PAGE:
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I Miss My Plum

Monday, June 27th, 2011

Around 3 weeks ago we got hit with the first real heat of the year.  I thought I was ready for this.  You have to be ready for it if you keep Angora rabbits, because their fur is SEVEN times warmer than wool and they overheat very easily.  It’s not hard to kill an Angora-just […]

First Harvests

Sunday, June 19th, 2011

I’d been looking forward to donating surplus food as well as learning food storage.  So I started 2 weeks ago with my over-planting of radishes that were JUST at peak: Easter Egg radishes, which are white, pink and purple, and regular cherry and icicle radishes.  Fresh and mild and crunchy…they’ll go to the Jeffco Action […]

“The Complete Idiot’s Guide to Urban Homesteading”

Thursday, June 2nd, 2011

Robbie interviews Denver author Sundari Kraft about her new book “The Complete Idiot’s Guide to Urban Homesteading”. See the feature article, along with a short video interview HERE at Denver Green Streets.

Ranch Journal, June 1st

Wednesday, June 1st, 2011

Here we go. Herbs on the deck:  lemon verbena, lovage and lemon balm struggling to make a comeback…and my pride and joy, an actual healthy marigold from seed.  I would have had a dozen if I hadn’t set all but one of them out in a cold frame way too early.  Marigolds hate the cold. […]

The Walking Unprepared

Tuesday, May 24th, 2011

Many things strike me as metaphorical.  The idea of Zombie Apocalypse, even exploited by the Center For Disease Control, is, I believe, a metaphor for people who refuse to look at the economic situation we are currently in.  They also refuse to consider the ramifications of it.  State governments go broke, the Federal government can’t […]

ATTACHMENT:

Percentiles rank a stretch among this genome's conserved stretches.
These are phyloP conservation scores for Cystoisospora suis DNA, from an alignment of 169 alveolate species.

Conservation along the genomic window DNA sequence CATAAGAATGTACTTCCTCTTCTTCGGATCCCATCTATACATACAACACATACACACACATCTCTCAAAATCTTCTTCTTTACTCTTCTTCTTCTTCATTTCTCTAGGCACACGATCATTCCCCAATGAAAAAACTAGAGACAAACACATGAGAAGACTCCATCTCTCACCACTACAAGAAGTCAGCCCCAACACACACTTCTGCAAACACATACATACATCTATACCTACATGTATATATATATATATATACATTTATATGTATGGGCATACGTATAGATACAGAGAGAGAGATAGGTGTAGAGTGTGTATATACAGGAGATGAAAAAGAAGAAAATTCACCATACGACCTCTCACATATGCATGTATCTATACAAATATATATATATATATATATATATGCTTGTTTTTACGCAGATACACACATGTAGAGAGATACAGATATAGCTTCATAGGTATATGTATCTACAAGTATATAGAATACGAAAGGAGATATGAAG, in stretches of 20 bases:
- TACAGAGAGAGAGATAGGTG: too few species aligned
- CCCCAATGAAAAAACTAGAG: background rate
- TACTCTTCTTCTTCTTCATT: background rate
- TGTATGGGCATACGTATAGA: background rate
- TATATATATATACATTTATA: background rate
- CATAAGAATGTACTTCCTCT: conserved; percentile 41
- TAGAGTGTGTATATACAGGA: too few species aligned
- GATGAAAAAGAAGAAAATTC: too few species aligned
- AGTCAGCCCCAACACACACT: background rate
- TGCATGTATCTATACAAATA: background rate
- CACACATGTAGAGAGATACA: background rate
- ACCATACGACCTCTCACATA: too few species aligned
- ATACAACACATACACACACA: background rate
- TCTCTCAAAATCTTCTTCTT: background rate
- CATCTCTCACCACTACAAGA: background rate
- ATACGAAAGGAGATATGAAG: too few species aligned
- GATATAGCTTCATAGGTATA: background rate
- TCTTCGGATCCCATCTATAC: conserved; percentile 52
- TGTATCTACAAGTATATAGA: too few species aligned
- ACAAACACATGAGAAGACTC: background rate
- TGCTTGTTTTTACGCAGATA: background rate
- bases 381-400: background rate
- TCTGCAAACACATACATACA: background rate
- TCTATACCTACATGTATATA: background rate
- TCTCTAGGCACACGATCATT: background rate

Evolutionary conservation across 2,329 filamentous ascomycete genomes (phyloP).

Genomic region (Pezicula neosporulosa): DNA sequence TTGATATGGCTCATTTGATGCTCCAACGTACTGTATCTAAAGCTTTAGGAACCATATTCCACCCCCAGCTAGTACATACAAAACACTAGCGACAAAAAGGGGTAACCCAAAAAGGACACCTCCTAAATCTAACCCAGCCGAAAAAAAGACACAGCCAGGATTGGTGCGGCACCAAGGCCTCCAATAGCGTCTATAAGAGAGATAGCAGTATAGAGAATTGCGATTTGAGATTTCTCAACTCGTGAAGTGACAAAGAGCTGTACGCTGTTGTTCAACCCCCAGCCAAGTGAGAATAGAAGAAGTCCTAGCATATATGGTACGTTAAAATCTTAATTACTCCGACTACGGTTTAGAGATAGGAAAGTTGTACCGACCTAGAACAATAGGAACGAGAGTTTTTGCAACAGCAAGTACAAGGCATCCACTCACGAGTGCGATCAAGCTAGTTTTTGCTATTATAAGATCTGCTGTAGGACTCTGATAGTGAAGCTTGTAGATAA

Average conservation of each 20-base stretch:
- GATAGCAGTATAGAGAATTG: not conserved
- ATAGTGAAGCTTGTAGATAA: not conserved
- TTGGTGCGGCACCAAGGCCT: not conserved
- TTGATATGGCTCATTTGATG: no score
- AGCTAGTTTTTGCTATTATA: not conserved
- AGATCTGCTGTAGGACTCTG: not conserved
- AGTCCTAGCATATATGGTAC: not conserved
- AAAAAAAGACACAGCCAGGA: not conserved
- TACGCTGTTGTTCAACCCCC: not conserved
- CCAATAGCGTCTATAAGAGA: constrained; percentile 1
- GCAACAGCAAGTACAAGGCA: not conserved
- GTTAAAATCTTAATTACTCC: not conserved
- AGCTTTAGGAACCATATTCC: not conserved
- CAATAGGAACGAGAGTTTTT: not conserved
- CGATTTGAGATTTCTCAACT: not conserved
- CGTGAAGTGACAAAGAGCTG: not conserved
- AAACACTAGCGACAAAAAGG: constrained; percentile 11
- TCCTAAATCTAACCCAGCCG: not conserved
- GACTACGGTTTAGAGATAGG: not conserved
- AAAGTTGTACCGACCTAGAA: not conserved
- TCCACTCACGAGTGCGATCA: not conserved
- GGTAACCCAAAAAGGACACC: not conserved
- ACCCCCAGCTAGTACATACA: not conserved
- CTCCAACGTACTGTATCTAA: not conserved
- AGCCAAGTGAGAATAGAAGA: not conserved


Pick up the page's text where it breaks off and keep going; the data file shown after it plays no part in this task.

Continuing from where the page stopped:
Tuesday, May 17th, 2011

Bindweed must die. But bindweed is a great survivor.  It’s very aggressive and invasive and winds around plants, choking them to death.  It’s a garden menace.  So I must apply my best strategies, knowing what I know. Bindweed comes up from a mother plant, the roots of which can be as deep as 30 feet […]

Bet Hedgin’

Wednesday, May 11th, 2011

My potatoes might be just fine. Mom sent me potato bags.  They’re the size of 5-gallon buckets, made of some kind of newfangled polymer.  You fill them with dirt and stick your potato starts in. Due to our location in a desiccating wind tunnel I mulch compulsively, which might seem counter-productive because I have to […]

Little-Bitty…and Optimal

Tuesday, May 10th, 2011

In our present culture the idea of doing something smaller, so as to do it better, is an alien idea. Everybody wants to “go bigger”.  Bigger, or outsized from the scale of nature, is not better.  Growing acres of nothing but corn or soybeans is not better.  It’s just bigger.  You have lots more food […]

Hard Things

Friday, May 6th, 2011

Nature is sometimes gentle, sometimes hard, and wields both forces in infinite wisdom.  Students and stewards of Nature seek to emulate Her, but we have limited wisdom.  We make mistakes.  Sometimes this hurts. This morning wasn’t hard.  Just a reminder how hard it can be. Hardening off seedlings is a process of gradually acclimating them […]

I Officially Don’t Know Poo

Wednesday, May 4th, 2011

Despite all my fancy and expensive classes, I still have no idea how to compost animal poo. It’s not easy information to dig up. But it is that time of year to clean out the chicken run. THAT I know how to dig up. I’m taking a wild guess and reducing my risk by containing […]